an agency policy applied to all recipients, as opposed to making a claim unique to his or her individual situation, full individual exhaustion is not required. For example, in Eldridge, the Court held that "it is unrealistic to expect that the Secretary would consider substantial changes in the current administrative review system at the behest of a single aid recipient ...." Id. at 330, 96 S. Ct. at 900. It would be similarly unrealistic to think that the Secretary would change an agency-wide policy applied to all recipients at the behest of a single claimant.
The Secretary's decision on cost-of-living increases has been made. The challenged policy is clearly set forth in the Claims Manual. The cost-of-living increase involves no individual determination of need it applies automatically to all SSI recipients except those awaiting hearings. It is not significant that the challenge is to a policy which is within the Secretary's authority to change rather than to a statute over which the Secretary has no control. Id. at 330, 96 S. Ct. at 900. Liberty Alliance for the Blind v. Califano, 568 F.2d 333 (3d Cir. 1977). Although the Secretary apparently could change this policy on his own, it is unrealistic to expect that he would do so as a result of administrative review efforts by an individual plaintiff.
The question of whether a sufficiently final decision has been made for section 405(g) purposes is usually one for the Secretary. The court, however, may "make its own judgment as to whether the needs of the administrative process (have) been satisfied," especially where the plaintiff raises "at least a colorable claim that because of his physical condition and dependency upon the disability benefits, an erroneous (reduction) would damage him in a way not recompensable through retroactive payments." Liberty Alliance for the Blind v. Califano, 568 F.2d at 345, quoting Mathews v. Eldridge, 424 U.S. at 331, 96 S. Ct. at 900.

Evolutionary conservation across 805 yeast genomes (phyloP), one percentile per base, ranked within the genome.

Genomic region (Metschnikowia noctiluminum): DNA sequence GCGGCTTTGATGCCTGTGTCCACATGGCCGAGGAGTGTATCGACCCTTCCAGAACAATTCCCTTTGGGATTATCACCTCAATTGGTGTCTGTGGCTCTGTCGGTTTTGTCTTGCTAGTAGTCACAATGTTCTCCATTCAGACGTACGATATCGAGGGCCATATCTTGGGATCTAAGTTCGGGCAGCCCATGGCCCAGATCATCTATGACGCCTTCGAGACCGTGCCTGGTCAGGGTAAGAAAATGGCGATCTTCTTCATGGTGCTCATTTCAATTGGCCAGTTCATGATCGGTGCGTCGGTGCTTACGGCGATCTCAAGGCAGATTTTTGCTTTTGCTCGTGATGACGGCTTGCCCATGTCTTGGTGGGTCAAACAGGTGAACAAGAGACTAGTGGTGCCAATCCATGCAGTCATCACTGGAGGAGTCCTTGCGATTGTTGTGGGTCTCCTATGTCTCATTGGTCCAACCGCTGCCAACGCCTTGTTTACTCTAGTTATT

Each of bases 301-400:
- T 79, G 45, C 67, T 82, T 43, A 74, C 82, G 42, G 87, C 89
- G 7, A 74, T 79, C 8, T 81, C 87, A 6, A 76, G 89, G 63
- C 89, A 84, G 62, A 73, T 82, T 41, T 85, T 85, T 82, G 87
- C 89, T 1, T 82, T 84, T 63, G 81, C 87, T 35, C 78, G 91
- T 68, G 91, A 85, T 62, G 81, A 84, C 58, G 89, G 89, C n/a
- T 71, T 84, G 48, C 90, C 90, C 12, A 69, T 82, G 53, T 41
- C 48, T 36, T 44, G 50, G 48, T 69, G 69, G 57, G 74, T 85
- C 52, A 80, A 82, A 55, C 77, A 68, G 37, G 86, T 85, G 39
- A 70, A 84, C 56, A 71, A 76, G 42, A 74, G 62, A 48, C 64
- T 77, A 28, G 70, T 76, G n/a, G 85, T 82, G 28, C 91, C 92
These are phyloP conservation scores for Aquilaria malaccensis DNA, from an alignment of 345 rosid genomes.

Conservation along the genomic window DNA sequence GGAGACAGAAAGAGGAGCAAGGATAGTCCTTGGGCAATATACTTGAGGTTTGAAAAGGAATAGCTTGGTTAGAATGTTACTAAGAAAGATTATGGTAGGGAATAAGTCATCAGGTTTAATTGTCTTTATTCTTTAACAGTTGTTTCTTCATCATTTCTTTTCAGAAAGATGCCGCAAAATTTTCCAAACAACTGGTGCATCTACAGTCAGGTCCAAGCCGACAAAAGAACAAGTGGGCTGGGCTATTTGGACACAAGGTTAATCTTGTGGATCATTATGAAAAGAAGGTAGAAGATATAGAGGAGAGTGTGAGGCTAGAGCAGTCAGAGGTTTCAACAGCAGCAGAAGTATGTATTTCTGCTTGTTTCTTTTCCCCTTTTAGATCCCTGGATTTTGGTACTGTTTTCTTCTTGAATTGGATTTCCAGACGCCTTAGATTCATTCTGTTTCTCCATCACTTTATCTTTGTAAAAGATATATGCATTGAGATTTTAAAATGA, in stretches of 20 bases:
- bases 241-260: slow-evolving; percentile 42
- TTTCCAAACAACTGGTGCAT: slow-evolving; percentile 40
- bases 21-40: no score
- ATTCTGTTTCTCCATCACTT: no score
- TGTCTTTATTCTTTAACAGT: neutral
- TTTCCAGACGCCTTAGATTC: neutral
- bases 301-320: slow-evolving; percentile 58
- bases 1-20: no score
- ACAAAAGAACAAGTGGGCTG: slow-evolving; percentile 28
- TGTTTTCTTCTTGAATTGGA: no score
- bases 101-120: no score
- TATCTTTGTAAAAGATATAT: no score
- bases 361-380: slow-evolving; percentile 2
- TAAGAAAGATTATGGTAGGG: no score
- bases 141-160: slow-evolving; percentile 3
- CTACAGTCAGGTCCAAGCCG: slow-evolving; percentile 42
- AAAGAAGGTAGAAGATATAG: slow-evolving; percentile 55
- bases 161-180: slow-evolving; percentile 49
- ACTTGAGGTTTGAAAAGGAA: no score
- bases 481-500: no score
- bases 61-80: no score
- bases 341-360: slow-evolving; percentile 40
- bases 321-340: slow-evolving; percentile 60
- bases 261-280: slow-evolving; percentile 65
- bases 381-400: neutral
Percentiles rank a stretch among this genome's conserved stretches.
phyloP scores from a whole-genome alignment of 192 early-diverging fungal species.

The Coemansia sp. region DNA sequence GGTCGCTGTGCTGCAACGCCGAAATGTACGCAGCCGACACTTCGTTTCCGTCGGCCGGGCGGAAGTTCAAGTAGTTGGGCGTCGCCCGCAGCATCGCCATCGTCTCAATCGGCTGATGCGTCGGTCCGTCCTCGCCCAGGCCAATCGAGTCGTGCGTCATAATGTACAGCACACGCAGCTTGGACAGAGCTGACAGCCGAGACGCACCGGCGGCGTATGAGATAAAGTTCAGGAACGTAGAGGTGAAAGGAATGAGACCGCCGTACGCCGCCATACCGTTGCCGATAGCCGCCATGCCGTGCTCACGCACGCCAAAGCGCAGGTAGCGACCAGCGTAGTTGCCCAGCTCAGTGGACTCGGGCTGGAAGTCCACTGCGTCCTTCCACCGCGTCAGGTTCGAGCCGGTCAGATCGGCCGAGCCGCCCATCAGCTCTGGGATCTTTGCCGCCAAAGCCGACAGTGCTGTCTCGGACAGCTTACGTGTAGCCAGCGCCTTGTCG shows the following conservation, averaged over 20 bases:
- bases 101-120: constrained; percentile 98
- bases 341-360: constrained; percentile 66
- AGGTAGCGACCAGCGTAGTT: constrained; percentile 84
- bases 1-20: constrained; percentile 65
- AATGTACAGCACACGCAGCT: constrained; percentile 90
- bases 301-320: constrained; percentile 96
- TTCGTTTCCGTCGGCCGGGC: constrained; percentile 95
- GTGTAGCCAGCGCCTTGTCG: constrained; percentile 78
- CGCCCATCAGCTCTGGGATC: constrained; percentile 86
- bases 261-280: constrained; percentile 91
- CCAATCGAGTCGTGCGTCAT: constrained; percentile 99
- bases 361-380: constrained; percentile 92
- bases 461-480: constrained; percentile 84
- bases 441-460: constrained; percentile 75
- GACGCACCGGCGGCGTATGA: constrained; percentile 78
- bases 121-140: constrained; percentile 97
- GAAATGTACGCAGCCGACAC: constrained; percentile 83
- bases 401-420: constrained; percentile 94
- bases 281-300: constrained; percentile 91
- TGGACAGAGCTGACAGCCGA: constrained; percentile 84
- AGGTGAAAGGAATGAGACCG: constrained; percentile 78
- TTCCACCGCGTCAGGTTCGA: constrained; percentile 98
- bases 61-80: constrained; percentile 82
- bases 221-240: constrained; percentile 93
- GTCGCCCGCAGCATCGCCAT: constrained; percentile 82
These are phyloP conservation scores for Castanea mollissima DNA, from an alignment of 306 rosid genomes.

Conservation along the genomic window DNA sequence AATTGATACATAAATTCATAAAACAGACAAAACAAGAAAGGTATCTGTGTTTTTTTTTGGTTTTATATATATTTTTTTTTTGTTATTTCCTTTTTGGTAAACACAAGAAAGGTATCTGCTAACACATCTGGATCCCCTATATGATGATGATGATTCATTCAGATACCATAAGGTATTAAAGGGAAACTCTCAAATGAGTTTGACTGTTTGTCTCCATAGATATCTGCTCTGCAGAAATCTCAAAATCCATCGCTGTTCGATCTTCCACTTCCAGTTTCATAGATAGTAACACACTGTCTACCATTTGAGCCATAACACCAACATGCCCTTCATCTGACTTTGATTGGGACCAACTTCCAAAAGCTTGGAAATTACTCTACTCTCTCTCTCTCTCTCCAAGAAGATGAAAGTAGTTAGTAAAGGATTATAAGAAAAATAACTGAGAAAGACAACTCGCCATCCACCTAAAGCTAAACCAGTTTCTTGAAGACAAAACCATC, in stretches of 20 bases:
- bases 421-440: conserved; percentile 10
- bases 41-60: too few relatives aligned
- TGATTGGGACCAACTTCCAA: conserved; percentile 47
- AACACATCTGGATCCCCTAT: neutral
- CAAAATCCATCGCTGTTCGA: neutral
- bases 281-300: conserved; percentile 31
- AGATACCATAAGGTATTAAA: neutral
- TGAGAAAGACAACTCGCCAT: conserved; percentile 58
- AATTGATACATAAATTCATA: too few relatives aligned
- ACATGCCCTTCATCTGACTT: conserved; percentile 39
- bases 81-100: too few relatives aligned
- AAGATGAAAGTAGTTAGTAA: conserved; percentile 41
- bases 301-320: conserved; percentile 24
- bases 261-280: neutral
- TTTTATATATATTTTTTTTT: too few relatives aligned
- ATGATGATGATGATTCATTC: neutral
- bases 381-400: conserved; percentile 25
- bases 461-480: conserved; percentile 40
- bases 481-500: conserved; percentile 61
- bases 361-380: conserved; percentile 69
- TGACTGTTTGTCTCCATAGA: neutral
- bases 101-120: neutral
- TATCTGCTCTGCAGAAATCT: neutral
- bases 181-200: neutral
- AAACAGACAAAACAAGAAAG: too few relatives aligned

Plaintiff here claims that her sole source of income is SSI and that she is totally disabled. SSI provides a bare subsistence level of support. See S.Rep.No.92-1230, 92 Cong., 2d Sess., 383, 384 (1972). Cost-of-living increases are mandated by law to maintain that bare subsistence level in the face of current high inflation rates. It follows that if the cost-of-living increase is denied, the payments inevitably fall below the current subsistence level. It is not clear how long SSI recipients wait for eligibility hearings but it appears from the pleadings to be a substantial amount of time. Morrell waited over eight months for a decision on her eligibility. If a claimant is found not disabled at a hearing, the Social Security Administration can attempt to recoup the money paid her pending the hearing. 20 C.F.R. § 416.501 et seq. If the claimant is disabled, denial of the cost-of-living increase could indeed cause irreparable harm. "It is simply not true that a claimant for disability benefits, not infrequently in dire financial circumstances due to his disability, is truly made whole by retroactive payments which he has had to survive (long periods of time) without." Caswell v. Califano, 583 F.2d 9, 14 (1st Cir. 1978). Deference to agency judgment as to the need for full exhaustion is therefore inappropriate in such a case. Mathews v. Eldridge, 424 U.S. at 331, 96 S. Ct. at 900.